Indexed on: 24 Jun '20Published on: 28 Jul '19Published in: Minerva endocrinologica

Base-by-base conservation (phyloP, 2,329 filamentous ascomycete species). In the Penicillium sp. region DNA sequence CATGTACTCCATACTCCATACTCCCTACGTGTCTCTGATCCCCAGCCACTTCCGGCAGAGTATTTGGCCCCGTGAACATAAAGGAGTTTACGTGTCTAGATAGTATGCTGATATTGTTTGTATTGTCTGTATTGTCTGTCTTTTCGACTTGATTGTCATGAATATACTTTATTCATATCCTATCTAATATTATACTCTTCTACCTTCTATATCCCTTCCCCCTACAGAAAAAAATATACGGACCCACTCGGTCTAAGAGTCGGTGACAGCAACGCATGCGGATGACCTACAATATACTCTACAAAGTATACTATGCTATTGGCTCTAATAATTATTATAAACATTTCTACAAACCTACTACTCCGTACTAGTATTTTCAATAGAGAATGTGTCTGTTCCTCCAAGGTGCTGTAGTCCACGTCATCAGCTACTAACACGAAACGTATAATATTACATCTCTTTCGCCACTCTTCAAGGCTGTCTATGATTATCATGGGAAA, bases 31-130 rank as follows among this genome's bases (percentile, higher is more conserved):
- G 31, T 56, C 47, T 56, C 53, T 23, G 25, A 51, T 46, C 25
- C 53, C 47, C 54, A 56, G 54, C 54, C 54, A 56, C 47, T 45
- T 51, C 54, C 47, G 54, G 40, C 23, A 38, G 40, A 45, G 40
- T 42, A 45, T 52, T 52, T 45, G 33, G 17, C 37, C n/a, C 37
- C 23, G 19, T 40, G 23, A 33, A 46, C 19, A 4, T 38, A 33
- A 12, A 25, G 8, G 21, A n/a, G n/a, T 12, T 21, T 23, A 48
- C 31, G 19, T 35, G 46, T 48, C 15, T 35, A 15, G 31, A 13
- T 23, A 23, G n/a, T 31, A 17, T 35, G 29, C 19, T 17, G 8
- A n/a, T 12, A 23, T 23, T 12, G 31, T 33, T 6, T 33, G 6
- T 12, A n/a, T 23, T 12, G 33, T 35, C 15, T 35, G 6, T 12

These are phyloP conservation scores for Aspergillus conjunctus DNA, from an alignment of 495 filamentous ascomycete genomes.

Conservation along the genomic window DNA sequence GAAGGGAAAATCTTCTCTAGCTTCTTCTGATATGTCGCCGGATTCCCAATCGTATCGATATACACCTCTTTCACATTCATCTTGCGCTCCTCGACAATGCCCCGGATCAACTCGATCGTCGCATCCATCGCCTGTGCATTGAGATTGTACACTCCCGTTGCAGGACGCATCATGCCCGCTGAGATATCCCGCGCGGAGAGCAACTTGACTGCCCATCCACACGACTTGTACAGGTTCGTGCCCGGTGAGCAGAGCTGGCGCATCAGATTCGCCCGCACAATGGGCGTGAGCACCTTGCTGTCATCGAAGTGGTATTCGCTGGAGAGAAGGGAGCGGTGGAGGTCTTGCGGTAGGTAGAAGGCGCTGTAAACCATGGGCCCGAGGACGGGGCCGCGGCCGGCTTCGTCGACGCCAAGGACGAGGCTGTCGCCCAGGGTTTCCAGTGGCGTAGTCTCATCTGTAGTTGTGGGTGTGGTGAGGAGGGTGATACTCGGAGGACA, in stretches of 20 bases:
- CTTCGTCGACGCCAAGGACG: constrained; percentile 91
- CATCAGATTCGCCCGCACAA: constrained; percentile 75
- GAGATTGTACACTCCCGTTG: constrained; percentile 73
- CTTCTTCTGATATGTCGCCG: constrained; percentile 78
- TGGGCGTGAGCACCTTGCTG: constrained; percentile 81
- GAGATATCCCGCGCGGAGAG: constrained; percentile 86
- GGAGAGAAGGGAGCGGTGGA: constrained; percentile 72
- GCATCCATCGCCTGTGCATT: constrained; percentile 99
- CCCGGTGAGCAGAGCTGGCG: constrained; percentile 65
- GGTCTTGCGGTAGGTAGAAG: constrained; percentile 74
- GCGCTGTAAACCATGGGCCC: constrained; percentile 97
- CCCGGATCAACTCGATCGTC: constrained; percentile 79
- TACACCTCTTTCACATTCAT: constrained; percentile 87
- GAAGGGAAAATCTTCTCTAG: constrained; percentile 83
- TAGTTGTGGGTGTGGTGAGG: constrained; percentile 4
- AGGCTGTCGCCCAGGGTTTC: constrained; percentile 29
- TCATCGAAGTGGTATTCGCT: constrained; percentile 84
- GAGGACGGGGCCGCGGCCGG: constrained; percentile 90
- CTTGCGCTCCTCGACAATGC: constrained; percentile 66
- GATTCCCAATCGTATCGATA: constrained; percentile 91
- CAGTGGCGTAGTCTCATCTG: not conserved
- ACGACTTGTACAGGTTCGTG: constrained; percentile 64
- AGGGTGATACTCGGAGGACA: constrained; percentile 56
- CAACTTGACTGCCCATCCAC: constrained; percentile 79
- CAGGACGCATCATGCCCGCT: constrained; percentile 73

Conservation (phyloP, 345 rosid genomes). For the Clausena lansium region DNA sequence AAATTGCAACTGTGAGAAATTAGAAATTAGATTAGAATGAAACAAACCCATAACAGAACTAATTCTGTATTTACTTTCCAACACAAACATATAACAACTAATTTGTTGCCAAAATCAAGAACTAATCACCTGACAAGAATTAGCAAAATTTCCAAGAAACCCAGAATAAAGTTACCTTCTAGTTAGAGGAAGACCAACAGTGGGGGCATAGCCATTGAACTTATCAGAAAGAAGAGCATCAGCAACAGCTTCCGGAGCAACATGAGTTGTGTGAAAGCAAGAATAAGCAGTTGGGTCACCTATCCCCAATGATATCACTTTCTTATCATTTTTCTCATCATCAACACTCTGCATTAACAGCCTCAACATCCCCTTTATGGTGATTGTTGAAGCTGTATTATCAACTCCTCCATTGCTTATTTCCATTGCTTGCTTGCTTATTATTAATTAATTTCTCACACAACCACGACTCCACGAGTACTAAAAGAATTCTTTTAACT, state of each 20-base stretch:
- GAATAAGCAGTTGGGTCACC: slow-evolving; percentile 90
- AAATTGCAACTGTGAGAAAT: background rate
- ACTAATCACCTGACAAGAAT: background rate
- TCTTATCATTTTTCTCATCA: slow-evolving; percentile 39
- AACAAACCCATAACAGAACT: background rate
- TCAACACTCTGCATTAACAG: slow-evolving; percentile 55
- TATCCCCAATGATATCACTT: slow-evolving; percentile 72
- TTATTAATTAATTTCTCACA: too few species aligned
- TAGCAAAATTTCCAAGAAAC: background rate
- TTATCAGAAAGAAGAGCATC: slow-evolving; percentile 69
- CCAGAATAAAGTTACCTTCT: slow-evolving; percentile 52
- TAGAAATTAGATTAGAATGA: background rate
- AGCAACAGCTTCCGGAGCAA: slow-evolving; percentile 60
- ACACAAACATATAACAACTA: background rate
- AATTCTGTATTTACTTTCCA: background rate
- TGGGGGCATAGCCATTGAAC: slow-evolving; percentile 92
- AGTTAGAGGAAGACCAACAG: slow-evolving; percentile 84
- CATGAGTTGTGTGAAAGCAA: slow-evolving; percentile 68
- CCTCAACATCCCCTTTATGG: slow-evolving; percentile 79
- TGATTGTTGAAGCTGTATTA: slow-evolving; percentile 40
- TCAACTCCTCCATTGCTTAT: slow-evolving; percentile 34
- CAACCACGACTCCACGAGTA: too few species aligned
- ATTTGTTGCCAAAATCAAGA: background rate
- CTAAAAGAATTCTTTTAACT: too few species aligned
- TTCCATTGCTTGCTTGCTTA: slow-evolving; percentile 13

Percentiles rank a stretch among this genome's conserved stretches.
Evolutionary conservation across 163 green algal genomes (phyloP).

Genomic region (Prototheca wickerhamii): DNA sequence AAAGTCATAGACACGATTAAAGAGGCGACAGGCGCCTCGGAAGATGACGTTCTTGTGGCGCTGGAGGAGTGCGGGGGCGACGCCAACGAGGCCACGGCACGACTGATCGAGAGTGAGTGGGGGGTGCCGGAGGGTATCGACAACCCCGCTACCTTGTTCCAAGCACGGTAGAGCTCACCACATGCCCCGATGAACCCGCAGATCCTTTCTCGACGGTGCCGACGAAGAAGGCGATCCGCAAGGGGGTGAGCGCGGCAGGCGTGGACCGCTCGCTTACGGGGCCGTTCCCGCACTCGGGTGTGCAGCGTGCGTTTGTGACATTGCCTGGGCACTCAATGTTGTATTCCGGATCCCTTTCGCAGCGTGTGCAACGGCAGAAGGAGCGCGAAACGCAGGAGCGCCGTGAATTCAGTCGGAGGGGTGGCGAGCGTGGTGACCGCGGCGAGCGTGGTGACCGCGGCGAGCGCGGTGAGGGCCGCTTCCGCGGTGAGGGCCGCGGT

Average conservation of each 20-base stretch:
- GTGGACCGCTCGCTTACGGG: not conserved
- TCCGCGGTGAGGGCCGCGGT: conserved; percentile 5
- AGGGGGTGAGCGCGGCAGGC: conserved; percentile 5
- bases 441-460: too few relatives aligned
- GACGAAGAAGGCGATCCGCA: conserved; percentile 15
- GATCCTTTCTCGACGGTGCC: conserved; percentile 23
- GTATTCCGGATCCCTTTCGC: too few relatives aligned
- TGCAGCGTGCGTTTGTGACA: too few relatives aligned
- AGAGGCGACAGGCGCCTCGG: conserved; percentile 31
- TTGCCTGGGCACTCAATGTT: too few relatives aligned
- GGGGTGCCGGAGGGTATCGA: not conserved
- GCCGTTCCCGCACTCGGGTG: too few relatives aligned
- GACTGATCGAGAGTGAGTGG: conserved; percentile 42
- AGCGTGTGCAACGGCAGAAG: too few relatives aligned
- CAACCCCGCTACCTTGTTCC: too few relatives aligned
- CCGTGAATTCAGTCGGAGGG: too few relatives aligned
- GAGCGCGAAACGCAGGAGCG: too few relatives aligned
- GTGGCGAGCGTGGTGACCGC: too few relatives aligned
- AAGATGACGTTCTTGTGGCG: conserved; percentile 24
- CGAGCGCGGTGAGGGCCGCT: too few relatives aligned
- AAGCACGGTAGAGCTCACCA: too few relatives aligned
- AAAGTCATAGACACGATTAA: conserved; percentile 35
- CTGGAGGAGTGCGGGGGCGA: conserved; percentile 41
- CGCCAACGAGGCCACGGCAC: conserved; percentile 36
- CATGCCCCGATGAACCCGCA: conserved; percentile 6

Metabolic acidosis is defined as a pathologic process that, when unopposed, increases the concentration of hydrogen ions (H+) in the body and reduces the bicarbonate (HCO3-) concentration. Metabolic acidosis can be of a kidney origin or an extrarenal cause. Assessment of urinary ammonium excretion by calculating the urine anion gap or osmolal gap is a useful method to distinguish between these two causes. Extrarenal processes include increased endogenous acid production and accelerated loss of bicarbonate from the body. Metabolic acidosis of renal origin is due to a primary defect in renal acidification with no increase in extrarenal hydrogen ion production. This situation can occur because either the renal input of new bicarbonate is insufficient to regenerate the bicarbonate lost in buffering endogenous acid as with distal renal tubular acidosis (RTA) or the RTA of renal insufficiency, or the filtered bicarbonate is lost by kidney wasting as in proximal RTA. In either condition, because of loss of either NaHCO3 (proximal RTA) or NaA (distal RTA), effective extracellular volume is reduced and as a result the avidity for chloride reabsorption derived from the diet is increased and results in a hyperchloremic normal gap metabolic acidosis. The RTA of renal insufficiency is also characterized by a normal gap acidosis, however, with severe reductions in the glomerular filtration rate an anion gap metabolic acidosis eventually develops.